On my current trip to South Dakota, I felt thirsty as I waited for my plane. I walked to one end of the terminal and did not see a water fountain. I walked to the other end and did not see one either. I was sure I had missed it, so I repeated a loop around each of the 12 gates between security and the end of the terminal. No water fountains.
There were however merchants selling bottled water. I was stubborn enough to go into the men’s restroom and run sink water into my hands for a rebellious slurp to slake my thirst, but most everyone else was lining up to buy bottled water.
In my youth, airports had massive phone banks. Pittsburgh took pride in having the largest in the world. As those disappeared, we were essentially forced to decide between not being able to make a call or purchasing our own personal cell phone. The same process is now forcing us to buy bottled water, which is (1) A ripoff (2) A contributor to landfills overflowing with plastic bottles. A small example of how the disappearance of shared public amenities drives personal consumption.
Particularly in a recession, many Americans in the service industry are going to sympathize with Steve Slater, the JetBlue flight attendant who fled his airplane after being struck and treated like garbage by a passenger. My heart goes out to him, but my head says that no matter what punishment he receives or what help he gets (and he deserves both), he can never go back to his old job.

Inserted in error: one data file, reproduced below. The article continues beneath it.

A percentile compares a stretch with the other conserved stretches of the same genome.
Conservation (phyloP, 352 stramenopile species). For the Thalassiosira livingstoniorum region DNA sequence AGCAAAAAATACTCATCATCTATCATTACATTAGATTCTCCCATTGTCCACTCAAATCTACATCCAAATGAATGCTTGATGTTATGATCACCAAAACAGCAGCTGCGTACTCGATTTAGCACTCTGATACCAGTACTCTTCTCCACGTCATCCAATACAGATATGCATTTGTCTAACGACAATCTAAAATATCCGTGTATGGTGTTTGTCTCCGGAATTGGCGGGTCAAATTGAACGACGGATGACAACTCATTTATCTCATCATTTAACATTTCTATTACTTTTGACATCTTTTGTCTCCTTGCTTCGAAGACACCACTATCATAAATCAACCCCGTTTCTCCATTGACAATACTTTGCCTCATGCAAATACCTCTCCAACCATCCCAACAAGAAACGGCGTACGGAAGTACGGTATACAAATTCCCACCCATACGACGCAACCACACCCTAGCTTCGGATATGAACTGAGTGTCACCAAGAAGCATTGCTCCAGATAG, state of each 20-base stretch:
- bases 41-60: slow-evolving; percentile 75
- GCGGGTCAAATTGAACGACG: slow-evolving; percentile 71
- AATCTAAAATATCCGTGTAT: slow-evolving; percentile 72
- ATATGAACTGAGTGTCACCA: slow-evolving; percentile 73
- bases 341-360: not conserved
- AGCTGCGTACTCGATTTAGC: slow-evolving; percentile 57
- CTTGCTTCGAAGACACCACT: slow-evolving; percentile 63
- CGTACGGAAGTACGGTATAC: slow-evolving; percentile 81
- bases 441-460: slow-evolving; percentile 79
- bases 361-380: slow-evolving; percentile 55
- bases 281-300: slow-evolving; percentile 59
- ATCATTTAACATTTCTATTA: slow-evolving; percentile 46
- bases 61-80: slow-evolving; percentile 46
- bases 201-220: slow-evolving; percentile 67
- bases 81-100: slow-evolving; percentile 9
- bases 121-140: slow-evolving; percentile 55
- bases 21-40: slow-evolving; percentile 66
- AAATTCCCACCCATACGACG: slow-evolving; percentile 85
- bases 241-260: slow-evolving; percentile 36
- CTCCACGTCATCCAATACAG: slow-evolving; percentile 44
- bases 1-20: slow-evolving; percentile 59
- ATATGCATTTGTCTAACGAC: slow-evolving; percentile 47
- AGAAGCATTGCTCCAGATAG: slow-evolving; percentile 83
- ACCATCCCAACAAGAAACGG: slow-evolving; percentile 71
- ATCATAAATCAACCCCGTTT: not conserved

Jonathan Zasloff is right on point when he says that President Carter is in many ways the father of airline deregulation, although Senator Ted Kennedy and then-Congressman (later Secretary of Transportation) Norman Mineta were also key players. As it happens, I just read Hard Landing by Thomas Petzinger Jr., a truly brilliant book about the airline industry that makes clear that flight attendants were probably the biggest losers in deregulation. More often than not, the airlines have been able to cut deals with the big boys (and I used that gender-specific term advisedly) — the pilots’ unions — and thereby outmaneuver and crush the flight attendants’ union.
It’s a poorly paid job that wreaks havoc on family life and mental health. Mr. Slater’s experience is not unique in terms of abuse by passengers: The worst story I have heard concerned a passenger smacking a flight attendant on the head with her baby’s recently discarded diaper. Yet the perceived romance of travel keeps the number of young job applicants high, weakening the ability of current flight attendants to bargain for better labor conditions.
Mr. Slater was coping with all that, and apparently based on news coverage he also had other stresses in his life, including caring for his ailing parents. Were I a judge, I would order him to repay the financial damage he caused and get some sort of mental health care, but certainly not jail him for even a day (the entitled passenger who got up when he was not supposed to, hurt Mr. Slater with his luggage and then refused to apologize should get zero compensation).
All that said, Slater simply can’t go into the air again. Predicting rare behavioral events, like violence, has been extremely difficult for social scientists. We usually end up falling back on the completely accurate cliché that the best predictor of future behavior is past behavior. The odds of any member of the flight crew losing it at altitude and doing something to endanger the passengers and crew are very very low, so low that we will never be able to predict it for any one individual…with the sole exception of those who have committed such an act before. That’s why for his own safety and everyone’s else, Mr. Slater needs to find a new career.